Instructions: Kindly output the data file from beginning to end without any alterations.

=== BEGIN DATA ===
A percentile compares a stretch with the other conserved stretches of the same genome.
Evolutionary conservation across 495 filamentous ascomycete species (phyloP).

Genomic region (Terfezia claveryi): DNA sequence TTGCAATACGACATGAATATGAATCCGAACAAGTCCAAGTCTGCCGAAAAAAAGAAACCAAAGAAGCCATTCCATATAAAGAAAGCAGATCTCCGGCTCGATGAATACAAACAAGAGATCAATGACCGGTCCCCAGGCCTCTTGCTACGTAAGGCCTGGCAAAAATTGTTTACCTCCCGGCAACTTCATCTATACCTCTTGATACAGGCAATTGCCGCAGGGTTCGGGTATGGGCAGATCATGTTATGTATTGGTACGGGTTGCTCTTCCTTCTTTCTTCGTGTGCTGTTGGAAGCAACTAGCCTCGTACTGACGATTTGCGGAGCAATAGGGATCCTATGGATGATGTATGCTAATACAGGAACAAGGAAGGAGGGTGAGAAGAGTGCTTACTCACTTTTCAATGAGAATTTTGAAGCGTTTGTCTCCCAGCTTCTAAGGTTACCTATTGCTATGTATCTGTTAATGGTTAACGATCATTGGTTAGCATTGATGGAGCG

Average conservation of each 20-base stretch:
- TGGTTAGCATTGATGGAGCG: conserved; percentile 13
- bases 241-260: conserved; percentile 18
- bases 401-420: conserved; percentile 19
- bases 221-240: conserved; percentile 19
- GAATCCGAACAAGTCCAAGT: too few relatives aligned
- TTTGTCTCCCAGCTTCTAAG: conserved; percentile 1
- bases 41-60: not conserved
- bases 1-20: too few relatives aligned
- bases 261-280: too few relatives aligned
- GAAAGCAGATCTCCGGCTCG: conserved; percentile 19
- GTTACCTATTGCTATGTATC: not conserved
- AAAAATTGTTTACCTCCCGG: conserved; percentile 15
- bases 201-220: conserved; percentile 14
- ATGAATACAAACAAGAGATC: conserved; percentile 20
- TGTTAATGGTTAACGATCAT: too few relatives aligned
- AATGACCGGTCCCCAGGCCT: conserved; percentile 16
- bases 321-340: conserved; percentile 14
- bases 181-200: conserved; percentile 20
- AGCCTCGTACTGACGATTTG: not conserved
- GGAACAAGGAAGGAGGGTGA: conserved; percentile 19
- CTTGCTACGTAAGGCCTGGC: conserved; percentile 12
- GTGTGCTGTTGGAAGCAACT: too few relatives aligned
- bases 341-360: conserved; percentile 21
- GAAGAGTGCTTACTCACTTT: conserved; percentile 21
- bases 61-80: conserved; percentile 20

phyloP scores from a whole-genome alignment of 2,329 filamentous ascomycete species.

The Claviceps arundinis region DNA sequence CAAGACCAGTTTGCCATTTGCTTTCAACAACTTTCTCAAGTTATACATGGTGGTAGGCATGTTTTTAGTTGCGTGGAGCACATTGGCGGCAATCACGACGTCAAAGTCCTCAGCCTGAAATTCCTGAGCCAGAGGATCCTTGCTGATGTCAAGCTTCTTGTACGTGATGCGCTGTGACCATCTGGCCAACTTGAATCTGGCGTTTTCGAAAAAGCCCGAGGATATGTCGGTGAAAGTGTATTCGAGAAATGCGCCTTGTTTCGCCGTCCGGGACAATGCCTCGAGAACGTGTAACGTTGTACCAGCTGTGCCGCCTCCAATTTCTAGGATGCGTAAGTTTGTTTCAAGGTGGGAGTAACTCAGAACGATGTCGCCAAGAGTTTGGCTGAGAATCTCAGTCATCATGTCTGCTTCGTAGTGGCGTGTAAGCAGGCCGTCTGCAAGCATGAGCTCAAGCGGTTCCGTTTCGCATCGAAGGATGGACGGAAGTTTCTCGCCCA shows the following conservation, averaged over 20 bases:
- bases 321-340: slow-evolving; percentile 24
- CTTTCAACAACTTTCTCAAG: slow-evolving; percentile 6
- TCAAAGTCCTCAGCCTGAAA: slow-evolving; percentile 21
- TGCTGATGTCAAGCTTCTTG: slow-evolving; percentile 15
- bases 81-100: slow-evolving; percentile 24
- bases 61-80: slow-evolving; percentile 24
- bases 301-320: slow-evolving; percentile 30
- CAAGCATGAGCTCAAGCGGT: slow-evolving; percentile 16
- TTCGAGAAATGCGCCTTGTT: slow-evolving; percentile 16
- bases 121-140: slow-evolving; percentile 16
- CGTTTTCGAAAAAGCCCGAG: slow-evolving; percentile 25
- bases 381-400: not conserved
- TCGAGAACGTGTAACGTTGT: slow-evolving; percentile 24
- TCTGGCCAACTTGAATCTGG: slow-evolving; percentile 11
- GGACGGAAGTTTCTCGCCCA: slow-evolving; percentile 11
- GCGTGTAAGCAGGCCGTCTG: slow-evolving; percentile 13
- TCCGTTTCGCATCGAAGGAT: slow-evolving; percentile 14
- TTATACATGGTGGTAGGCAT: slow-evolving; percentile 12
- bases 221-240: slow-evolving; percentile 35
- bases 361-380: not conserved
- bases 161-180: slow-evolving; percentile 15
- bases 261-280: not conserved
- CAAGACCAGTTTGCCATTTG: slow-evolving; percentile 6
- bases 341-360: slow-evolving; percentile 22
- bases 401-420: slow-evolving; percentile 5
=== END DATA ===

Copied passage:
A percentile compares a stretch with the other conserved stretches of the same genome.
Evolutionary conservation across 495 filamentous ascomycete species (phyloP).

Genomic region (Terfezia claveryi): DNA sequence TTGCAATACGACATGAATATGAATCCGAACAAGTCCAAGTCTGCCGAAAAAAAGAAACCAAAGAAGCCATTCCATATAAAGAAAGCAGATCTCCGGCTCGATGAATACAAACAAGAGATCAATGACCGGTCCCCAGGCCTCTTGCTACGTAAGGCCTGGCAAAAATTGTTTACCTCCCGGCAACTTCATCTATACCTCTTGATACAGGCAATTGCCGCAGGGTTCGGGTATGGGCAGATCATGTTATGTATTGGTACGGGTTGCTCTTCCTTCTTTCTTCGTGTGCTGTTGGAAGCAACTAGCCTCGTACTGACGATTTGCGGAGCAATAGGGATCCTATGGATGATGTATGCTAATACAGGAACAAGGAAGGAGGGTGAGAAGAGTGCTTACTCACTTTTCAATGAGAATTTTGAAGCGTTTGTCTCCCAGCTTCTAAGGTTACCTATTGCTATGTATCTGTTAATGGTTAACGATCATTGGTTAGCATTGATGGAGCG

Average conservation of each 20-base stretch:
- TGGTTAGCATTGATGGAGCG: conserved; percentile 13
- bases 241-260: conserved; percentile 18
- bases 401-420: conserved; percentile 19
- bases 221-240: conserved; percentile 19
- GAATCCGAACAAGTCCAAGT: too few relatives aligned
- TTTGTCTCCCAGCTTCTAAG: conserved; percentile 1
- bases 41-60: not conserved
- bases 1-20: too few relatives aligned
- bases 261-280: too few relatives aligned
- GAAAGCAGATCTCCGGCTCG: conserved; percentile 19
- GTTACCTATTGCTATGTATC: not conserved
- AAAAATTGTTTACCTCCCGG: conserved; percentile 15
- bases 201-220: conserved; percentile 14
- ATGAATACAAACAAGAGATC: conserved; percentile 20
- TGTTAATGGTTAACGATCAT: too few relatives aligned
- AATGACCGGTCCCCAGGCCT: conserved; percentile 16
- bases 321-340: conserved; percentile 14
- bases 181-200: conserved; percentile 20
- AGCCTCGTACTGACGATTTG: not conserved
- GGAACAAGGAAGGAGGGTGA: conserved; percentile 19
- CTTGCTACGTAAGGCCTGGC: conserved; percentile 12
- GTGTGCTGTTGGAAGCAACT: too few relatives aligned
- bases 341-360: conserved; percentile 21
- GAAGAGTGCTTACTCACTTT: conserved; percentile 21
- bases 61-80: conserved; percentile 20

phyloP scores from a whole-genome alignment of 2,329 filamentous ascomycete species.

The Claviceps arundinis region DNA sequence CAAGACCAGTTTGCCATTTGCTTTCAACAACTTTCTCAAGTTATACATGGTGGTAGGCATGTTTTTAGTTGCGTGGAGCACATTGGCGGCAATCACGACGTCAAAGTCCTCAGCCTGAAATTCCTGAGCCAGAGGATCCTTGCTGATGTCAAGCTTCTTGTACGTGATGCGCTGTGACCATCTGGCCAACTTGAATCTGGCGTTTTCGAAAAAGCCCGAGGATATGTCGGTGAAAGTGTATTCGAGAAATGCGCCTTGTTTCGCCGTCCGGGACAATGCCTCGAGAACGTGTAACGTTGTACCAGCTGTGCCGCCTCCAATTTCTAGGATGCGTAAGTTTGTTTCAAGGTGGGAGTAACTCAGAACGATGTCGCCAAGAGTTTGGCTGAGAATCTCAGTCATCATGTCTGCTTCGTAGTGGCGTGTAAGCAGGCCGTCTGCAAGCATGAGCTCAAGCGGTTCCGTTTCGCATCGAAGGATGGACGGAAGTTTCTCGCCCA shows the following conservation, averaged over 20 bases:
- bases 321-340: slow-evolving; percentile 24
- CTTTCAACAACTTTCTCAAG: slow-evolving; percentile 6
- TCAAAGTCCTCAGCCTGAAA: slow-evolving; percentile 21
- TGCTGATGTCAAGCTTCTTG: slow-evolving; percentile 15
- bases 81-100: slow-evolving; percentile 24
- bases 61-80: slow-evolving; percentile 24
- bases 301-320: slow-evolving; percentile 30
- CAAGCATGAGCTCAAGCGGT: slow-evolving; percentile 16
- TTCGAGAAATGCGCCTTGTT: slow-evolving; percentile 16
- bases 121-140: slow-evolving; percentile 16
- CGTTTTCGAAAAAGCCCGAG: slow-evolving; percentile 25
- bases 381-400: not conserved
- TCGAGAACGTGTAACGTTGT: slow-evolving; percentile 24
- TCTGGCCAACTTGAATCTGG: slow-evolving; percentile 11
- GGACGGAAGTTTCTCGCCCA: slow-evolving; percentile 11
- GCGTGTAAGCAGGCCGTCTG: slow-evolving; percentile 13
- TCCGTTTCGCATCGAAGGAT: slow-evolving; percentile 14
- TTATACATGGTGGTAGGCAT: slow-evolving; percentile 12
- bases 221-240: slow-evolving; percentile 35
- bases 361-380: not conserved
- bases 161-180: slow-evolving; percentile 15
- bases 261-280: not conserved
- CAAGACCAGTTTGCCATTTG: slow-evolving; percentile 6
- bases 341-360: slow-evolving; percentile 22
- bases 401-420: slow-evolving; percentile 5